This past week we buried a family member; this week we will continue to bury the homeless and homely, the rich and the wonderful saints of God.  I have done and do funerals as part of my work as a priest, but occasionally as a family member or friend I sit in the pews, and this shifts my perception.  This week left me rung like an iron bell.

This week left me sure that a good explanation of what we are doing in a funeral and why you should have one in a church are necessary, not least because we gave a Christian burial to someone who was never really a Christian, but a good human being, and I am not sure anyone there really could say why we were there.

from Whitby Abbey

from Whitby Abbey

The Exposition (Where the author takes a long time to lay the groundwork for something more interesting.)

Jesus was the Son of God, according to what we believe, right? So he comes to inaugurate and announce the coming of the Kingdom of God, or Rule of God.  That Rule is already present in heaven, hence why we pray, “May your will be done on earth as it is in heaven.”  It is the will of God lived out.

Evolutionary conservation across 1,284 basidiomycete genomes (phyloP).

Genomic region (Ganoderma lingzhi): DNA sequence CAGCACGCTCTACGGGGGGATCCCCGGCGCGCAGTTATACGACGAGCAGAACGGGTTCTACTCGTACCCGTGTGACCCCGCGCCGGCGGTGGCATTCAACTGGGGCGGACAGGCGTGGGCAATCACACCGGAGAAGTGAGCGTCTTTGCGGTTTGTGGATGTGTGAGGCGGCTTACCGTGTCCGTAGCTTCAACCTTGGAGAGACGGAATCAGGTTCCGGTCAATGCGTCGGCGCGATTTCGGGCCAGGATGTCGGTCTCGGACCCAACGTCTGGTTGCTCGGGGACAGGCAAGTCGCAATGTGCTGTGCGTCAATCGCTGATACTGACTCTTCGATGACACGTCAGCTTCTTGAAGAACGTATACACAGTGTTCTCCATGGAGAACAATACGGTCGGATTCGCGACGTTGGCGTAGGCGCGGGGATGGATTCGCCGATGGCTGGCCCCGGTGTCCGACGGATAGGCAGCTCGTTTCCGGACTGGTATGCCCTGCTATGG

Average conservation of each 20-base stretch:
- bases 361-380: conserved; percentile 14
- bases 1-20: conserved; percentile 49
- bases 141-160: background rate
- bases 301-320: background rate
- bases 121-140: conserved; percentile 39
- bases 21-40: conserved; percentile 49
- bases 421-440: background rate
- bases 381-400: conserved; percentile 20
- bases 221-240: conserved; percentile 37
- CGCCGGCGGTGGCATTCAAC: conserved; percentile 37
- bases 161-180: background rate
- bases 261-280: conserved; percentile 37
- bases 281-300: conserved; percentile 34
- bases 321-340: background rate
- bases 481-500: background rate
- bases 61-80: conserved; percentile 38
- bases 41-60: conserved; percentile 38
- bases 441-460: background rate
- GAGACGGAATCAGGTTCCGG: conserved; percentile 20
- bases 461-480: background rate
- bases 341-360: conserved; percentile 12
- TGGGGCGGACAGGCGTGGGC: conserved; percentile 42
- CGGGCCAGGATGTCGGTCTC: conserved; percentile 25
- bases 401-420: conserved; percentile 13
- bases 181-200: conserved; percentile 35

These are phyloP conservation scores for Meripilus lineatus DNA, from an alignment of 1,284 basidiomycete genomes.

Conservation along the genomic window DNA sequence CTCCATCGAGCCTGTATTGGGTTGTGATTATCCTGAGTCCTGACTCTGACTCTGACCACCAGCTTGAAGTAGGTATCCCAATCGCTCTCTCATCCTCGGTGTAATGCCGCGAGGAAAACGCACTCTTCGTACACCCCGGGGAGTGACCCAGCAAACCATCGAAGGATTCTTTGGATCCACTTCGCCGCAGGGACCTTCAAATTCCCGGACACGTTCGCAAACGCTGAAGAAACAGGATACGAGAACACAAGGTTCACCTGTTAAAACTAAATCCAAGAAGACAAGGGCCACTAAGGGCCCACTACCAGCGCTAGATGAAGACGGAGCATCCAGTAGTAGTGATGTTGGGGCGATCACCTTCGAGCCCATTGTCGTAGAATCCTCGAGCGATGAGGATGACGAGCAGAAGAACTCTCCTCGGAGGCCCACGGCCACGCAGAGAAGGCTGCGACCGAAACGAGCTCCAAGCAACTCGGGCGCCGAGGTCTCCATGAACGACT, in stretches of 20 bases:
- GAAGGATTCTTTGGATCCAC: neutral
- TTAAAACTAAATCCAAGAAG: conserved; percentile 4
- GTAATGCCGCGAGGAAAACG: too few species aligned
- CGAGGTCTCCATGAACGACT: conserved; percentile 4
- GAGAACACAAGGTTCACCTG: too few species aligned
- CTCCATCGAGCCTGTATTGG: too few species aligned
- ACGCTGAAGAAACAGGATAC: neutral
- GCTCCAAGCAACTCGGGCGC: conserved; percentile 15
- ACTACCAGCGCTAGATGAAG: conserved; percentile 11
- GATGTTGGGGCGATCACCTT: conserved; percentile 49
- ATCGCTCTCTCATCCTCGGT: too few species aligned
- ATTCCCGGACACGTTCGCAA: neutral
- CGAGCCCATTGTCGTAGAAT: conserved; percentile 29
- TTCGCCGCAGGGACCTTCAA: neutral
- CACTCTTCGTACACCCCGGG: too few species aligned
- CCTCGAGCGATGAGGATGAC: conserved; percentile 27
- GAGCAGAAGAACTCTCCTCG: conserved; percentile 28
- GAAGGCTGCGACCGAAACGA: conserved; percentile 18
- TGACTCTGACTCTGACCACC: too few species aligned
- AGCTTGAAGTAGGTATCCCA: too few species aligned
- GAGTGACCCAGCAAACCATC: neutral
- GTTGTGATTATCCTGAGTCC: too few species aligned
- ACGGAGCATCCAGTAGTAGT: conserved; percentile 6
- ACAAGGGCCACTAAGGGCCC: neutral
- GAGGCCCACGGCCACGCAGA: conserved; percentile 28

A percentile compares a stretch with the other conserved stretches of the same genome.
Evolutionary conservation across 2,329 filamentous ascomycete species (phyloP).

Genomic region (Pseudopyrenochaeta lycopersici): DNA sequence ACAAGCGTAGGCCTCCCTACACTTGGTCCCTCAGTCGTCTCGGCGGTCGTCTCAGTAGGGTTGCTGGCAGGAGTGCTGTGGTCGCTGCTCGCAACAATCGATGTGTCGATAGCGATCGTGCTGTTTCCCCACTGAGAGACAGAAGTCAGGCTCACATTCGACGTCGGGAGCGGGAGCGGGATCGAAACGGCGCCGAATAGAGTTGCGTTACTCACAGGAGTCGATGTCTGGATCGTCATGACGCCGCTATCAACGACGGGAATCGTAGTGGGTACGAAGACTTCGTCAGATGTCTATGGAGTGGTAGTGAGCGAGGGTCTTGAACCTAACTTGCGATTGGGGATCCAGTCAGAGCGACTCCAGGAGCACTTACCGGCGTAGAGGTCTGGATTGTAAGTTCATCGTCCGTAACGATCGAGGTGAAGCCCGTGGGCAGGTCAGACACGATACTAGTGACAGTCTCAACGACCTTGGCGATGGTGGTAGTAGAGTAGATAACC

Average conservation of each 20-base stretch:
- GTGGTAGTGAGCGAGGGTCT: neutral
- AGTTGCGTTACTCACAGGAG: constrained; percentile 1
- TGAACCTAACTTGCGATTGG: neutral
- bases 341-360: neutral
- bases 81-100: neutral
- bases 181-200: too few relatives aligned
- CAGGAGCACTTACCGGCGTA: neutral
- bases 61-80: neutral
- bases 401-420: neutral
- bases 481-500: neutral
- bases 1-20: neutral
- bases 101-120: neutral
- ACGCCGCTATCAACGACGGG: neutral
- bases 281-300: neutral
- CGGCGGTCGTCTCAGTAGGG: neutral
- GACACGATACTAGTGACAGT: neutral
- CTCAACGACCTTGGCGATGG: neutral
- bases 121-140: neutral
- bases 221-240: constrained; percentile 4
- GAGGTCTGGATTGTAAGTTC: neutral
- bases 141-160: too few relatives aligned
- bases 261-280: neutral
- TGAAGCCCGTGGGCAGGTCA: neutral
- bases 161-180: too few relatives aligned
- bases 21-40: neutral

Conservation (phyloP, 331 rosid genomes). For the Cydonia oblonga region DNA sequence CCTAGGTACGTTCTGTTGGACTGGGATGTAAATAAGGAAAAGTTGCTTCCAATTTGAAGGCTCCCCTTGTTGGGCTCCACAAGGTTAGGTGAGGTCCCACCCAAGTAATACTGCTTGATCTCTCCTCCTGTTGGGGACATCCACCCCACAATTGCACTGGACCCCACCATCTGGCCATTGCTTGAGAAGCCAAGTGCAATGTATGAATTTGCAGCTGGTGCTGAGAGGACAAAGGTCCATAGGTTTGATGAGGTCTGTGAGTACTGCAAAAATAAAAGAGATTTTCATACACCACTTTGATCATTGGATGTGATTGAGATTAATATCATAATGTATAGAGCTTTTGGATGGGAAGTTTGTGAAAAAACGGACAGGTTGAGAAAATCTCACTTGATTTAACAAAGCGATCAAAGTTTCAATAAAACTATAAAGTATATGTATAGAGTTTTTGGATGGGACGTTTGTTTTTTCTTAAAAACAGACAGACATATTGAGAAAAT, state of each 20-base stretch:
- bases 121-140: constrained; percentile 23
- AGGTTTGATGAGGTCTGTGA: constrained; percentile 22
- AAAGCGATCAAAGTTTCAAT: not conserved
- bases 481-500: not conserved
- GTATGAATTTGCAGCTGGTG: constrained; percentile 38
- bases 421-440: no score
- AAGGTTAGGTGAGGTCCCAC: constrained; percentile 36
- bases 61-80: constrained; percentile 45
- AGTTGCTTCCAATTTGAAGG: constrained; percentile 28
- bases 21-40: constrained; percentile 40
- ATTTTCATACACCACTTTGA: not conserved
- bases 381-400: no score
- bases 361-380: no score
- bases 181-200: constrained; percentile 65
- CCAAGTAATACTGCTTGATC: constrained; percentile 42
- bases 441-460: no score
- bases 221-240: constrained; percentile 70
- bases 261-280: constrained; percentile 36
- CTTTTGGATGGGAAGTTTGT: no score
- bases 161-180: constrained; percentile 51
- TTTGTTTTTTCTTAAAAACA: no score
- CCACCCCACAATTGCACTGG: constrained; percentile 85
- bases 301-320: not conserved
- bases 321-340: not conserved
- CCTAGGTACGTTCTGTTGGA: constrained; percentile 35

What is the will of God? That we live as we were intended from the beginning of Creation, as God’s image bearers, the children of God.  We were to incarnate the love and care of God for the creation, and one another in companionship.  That went wrong right from the beginning, as the nightly news attests, it still goes wrong.

We are made to be God’s stewards of creation.  We were made for companionship and cooperation.  But we go grasping after power and knowledge.  This is clearly part of our nature.  The story may be Scripture but it is also an accurate description of the human condition and growth.  And just like in the Bible, we are not forsaken as we leave the Garden, but we have to find new ways of relating to God and each other.  Law is introduced after failure.

Law is supposed to reveal a larger picture, a vision of God, humanity and creation.  But we get stuck.  We have to be born again, in Jesus’ words from John.  We have to begin again in relationship to God, our separation forgiven and redeemed, set free from the bondages we inherit.  As we get set free, we become full human beings.